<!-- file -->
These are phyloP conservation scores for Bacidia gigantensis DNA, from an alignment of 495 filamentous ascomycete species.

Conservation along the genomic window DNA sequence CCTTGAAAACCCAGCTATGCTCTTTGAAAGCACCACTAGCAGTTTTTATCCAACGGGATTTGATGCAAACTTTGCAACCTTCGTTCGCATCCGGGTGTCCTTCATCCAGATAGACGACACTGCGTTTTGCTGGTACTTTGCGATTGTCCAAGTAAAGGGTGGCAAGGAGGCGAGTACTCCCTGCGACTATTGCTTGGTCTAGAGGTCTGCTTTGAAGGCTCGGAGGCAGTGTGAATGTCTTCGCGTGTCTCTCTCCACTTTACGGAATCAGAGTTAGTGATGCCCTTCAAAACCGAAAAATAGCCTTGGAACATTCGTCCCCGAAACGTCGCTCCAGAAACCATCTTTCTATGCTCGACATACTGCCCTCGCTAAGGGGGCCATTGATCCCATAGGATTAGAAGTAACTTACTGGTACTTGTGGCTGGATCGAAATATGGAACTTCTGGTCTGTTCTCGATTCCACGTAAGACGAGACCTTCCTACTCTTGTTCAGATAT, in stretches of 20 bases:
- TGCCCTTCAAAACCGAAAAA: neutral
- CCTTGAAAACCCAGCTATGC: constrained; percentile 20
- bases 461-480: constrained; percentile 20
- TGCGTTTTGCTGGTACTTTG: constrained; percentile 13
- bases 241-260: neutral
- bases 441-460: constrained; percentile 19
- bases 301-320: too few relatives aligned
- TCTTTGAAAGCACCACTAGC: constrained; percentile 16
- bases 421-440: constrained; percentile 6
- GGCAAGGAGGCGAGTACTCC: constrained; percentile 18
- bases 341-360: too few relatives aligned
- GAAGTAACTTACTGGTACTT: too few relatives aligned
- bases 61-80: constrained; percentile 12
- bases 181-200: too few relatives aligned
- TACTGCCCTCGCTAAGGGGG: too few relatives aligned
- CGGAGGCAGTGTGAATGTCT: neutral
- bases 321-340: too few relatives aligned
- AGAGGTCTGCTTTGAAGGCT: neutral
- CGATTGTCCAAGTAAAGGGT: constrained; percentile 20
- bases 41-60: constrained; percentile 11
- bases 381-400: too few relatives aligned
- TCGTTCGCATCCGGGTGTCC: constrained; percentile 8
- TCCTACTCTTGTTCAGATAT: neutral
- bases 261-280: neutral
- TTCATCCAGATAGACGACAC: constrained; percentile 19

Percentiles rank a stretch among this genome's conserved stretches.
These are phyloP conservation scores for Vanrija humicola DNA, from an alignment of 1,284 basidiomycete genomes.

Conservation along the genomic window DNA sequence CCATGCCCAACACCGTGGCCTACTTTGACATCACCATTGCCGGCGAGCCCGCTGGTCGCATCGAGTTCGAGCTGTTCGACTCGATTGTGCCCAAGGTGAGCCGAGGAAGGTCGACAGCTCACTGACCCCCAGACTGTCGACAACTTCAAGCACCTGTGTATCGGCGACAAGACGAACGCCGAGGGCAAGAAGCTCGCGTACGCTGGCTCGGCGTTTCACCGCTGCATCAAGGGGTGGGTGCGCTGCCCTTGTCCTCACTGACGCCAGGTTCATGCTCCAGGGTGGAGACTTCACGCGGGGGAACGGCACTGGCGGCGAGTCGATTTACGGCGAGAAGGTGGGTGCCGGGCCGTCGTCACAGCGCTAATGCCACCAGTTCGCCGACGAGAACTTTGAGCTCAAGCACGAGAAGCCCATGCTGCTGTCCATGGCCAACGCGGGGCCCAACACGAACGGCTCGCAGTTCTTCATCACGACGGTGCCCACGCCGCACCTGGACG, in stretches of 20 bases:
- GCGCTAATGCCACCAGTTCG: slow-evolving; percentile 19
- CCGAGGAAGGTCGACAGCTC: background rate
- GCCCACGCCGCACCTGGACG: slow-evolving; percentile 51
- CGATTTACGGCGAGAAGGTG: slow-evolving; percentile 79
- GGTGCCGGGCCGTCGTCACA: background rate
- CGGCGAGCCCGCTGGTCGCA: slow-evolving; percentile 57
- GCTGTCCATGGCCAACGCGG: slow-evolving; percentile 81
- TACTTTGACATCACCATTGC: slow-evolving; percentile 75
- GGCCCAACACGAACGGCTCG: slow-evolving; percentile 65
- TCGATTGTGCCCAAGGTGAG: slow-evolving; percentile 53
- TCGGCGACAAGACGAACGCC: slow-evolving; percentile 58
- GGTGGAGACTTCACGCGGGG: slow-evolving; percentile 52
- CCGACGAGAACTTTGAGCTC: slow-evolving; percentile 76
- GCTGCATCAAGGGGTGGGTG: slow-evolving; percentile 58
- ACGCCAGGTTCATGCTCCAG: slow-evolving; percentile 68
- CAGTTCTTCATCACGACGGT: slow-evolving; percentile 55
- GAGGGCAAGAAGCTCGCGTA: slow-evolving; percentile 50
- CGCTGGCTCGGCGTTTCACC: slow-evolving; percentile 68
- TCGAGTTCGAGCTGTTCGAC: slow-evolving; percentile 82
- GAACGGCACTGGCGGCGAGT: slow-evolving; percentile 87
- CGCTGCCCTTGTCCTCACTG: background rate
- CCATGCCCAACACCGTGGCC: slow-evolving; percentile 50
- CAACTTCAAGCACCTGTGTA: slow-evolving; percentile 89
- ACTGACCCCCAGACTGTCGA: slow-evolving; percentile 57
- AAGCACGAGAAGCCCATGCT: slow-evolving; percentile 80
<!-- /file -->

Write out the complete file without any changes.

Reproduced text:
These are phyloP conservation scores for Bacidia gigantensis DNA, from an alignment of 495 filamentous ascomycete species.

Conservation along the genomic window DNA sequence CCTTGAAAACCCAGCTATGCTCTTTGAAAGCACCACTAGCAGTTTTTATCCAACGGGATTTGATGCAAACTTTGCAACCTTCGTTCGCATCCGGGTGTCCTTCATCCAGATAGACGACACTGCGTTTTGCTGGTACTTTGCGATTGTCCAAGTAAAGGGTGGCAAGGAGGCGAGTACTCCCTGCGACTATTGCTTGGTCTAGAGGTCTGCTTTGAAGGCTCGGAGGCAGTGTGAATGTCTTCGCGTGTCTCTCTCCACTTTACGGAATCAGAGTTAGTGATGCCCTTCAAAACCGAAAAATAGCCTTGGAACATTCGTCCCCGAAACGTCGCTCCAGAAACCATCTTTCTATGCTCGACATACTGCCCTCGCTAAGGGGGCCATTGATCCCATAGGATTAGAAGTAACTTACTGGTACTTGTGGCTGGATCGAAATATGGAACTTCTGGTCTGTTCTCGATTCCACGTAAGACGAGACCTTCCTACTCTTGTTCAGATAT, in stretches of 20 bases:
- TGCCCTTCAAAACCGAAAAA: neutral
- CCTTGAAAACCCAGCTATGC: constrained; percentile 20
- bases 461-480: constrained; percentile 20
- TGCGTTTTGCTGGTACTTTG: constrained; percentile 13
- bases 241-260: neutral
- bases 441-460: constrained; percentile 19
- bases 301-320: too few relatives aligned
- TCTTTGAAAGCACCACTAGC: constrained; percentile 16
- bases 421-440: constrained; percentile 6
- GGCAAGGAGGCGAGTACTCC: constrained; percentile 18
- bases 341-360: too few relatives aligned
- GAAGTAACTTACTGGTACTT: too few relatives aligned
- bases 61-80: constrained; percentile 12
- bases 181-200: too few relatives aligned
- TACTGCCCTCGCTAAGGGGG: too few relatives aligned
- CGGAGGCAGTGTGAATGTCT: neutral
- bases 321-340: too few relatives aligned
- AGAGGTCTGCTTTGAAGGCT: neutral
- CGATTGTCCAAGTAAAGGGT: constrained; percentile 20
- bases 41-60: constrained; percentile 11
- bases 381-400: too few relatives aligned
- TCGTTCGCATCCGGGTGTCC: constrained; percentile 8
- TCCTACTCTTGTTCAGATAT: neutral
- bases 261-280: neutral
- TTCATCCAGATAGACGACAC: constrained; percentile 19

Percentiles rank a stretch among this genome's conserved stretches.
These are phyloP conservation scores for Vanrija humicola DNA, from an alignment of 1,284 basidiomycete genomes.

Conservation along the genomic window DNA sequence CCATGCCCAACACCGTGGCCTACTTTGACATCACCATTGCCGGCGAGCCCGCTGGTCGCATCGAGTTCGAGCTGTTCGACTCGATTGTGCCCAAGGTGAGCCGAGGAAGGTCGACAGCTCACTGACCCCCAGACTGTCGACAACTTCAAGCACCTGTGTATCGGCGACAAGACGAACGCCGAGGGCAAGAAGCTCGCGTACGCTGGCTCGGCGTTTCACCGCTGCATCAAGGGGTGGGTGCGCTGCCCTTGTCCTCACTGACGCCAGGTTCATGCTCCAGGGTGGAGACTTCACGCGGGGGAACGGCACTGGCGGCGAGTCGATTTACGGCGAGAAGGTGGGTGCCGGGCCGTCGTCACAGCGCTAATGCCACCAGTTCGCCGACGAGAACTTTGAGCTCAAGCACGAGAAGCCCATGCTGCTGTCCATGGCCAACGCGGGGCCCAACACGAACGGCTCGCAGTTCTTCATCACGACGGTGCCCACGCCGCACCTGGACG, in stretches of 20 bases:
- GCGCTAATGCCACCAGTTCG: slow-evolving; percentile 19
- CCGAGGAAGGTCGACAGCTC: background rate
- GCCCACGCCGCACCTGGACG: slow-evolving; percentile 51
- CGATTTACGGCGAGAAGGTG: slow-evolving; percentile 79
- GGTGCCGGGCCGTCGTCACA: background rate
- CGGCGAGCCCGCTGGTCGCA: slow-evolving; percentile 57
- GCTGTCCATGGCCAACGCGG: slow-evolving; percentile 81
- TACTTTGACATCACCATTGC: slow-evolving; percentile 75
- GGCCCAACACGAACGGCTCG: slow-evolving; percentile 65
- TCGATTGTGCCCAAGGTGAG: slow-evolving; percentile 53
- TCGGCGACAAGACGAACGCC: slow-evolving; percentile 58
- GGTGGAGACTTCACGCGGGG: slow-evolving; percentile 52
- CCGACGAGAACTTTGAGCTC: slow-evolving; percentile 76
- GCTGCATCAAGGGGTGGGTG: slow-evolving; percentile 58
- ACGCCAGGTTCATGCTCCAG: slow-evolving; percentile 68
- CAGTTCTTCATCACGACGGT: slow-evolving; percentile 55
- GAGGGCAAGAAGCTCGCGTA: slow-evolving; percentile 50
- CGCTGGCTCGGCGTTTCACC: slow-evolving; percentile 68
- TCGAGTTCGAGCTGTTCGAC: slow-evolving; percentile 82
- GAACGGCACTGGCGGCGAGT: slow-evolving; percentile 87
- CGCTGCCCTTGTCCTCACTG: background rate
- CCATGCCCAACACCGTGGCC: slow-evolving; percentile 50
- CAACTTCAAGCACCTGTGTA: slow-evolving; percentile 89
- ACTGACCCCCAGACTGTCGA: slow-evolving; percentile 57
- AAGCACGAGAAGCCCATGCT: slow-evolving; percentile 80